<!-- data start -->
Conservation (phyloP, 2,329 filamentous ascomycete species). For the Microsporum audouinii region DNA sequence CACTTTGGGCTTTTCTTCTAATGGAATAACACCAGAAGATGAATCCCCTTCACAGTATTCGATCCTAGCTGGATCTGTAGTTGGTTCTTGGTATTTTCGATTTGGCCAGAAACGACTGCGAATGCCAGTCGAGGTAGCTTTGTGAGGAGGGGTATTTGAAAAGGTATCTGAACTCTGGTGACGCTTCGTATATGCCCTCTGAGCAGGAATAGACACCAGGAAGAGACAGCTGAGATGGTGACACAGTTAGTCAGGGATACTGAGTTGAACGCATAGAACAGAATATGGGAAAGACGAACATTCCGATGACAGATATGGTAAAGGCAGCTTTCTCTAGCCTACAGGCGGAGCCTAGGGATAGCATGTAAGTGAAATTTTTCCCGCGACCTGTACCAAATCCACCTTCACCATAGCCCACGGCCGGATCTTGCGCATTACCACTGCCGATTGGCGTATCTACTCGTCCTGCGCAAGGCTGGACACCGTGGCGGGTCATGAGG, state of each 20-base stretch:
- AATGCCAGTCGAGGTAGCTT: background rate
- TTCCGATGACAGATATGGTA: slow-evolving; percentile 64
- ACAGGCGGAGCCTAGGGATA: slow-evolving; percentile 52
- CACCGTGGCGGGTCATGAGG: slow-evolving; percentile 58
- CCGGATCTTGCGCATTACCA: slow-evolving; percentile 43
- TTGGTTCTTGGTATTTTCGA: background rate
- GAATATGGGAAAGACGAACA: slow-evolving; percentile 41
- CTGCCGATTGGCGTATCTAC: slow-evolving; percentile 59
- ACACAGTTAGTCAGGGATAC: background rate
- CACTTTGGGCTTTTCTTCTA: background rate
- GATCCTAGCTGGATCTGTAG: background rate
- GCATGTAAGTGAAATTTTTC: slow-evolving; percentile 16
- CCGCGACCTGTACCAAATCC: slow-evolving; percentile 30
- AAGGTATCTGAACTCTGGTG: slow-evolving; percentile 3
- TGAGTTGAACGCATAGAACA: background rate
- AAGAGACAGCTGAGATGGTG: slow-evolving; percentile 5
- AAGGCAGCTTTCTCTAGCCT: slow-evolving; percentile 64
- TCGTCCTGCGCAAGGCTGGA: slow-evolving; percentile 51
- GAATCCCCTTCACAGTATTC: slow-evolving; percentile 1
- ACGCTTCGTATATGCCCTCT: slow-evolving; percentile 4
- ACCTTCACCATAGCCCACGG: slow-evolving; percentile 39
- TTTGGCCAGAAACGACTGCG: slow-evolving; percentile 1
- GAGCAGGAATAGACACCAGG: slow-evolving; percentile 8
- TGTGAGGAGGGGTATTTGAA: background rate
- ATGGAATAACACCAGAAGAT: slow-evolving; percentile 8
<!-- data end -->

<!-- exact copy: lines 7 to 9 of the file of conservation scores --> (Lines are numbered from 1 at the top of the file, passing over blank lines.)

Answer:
- TTGGTTCTTGGTATTTTCGA: background rate
- GAATATGGGAAAGACGAACA: slow-evolving; percentile 41
- CTGCCGATTGGCGTATCTAC: slow-evolving; percentile 59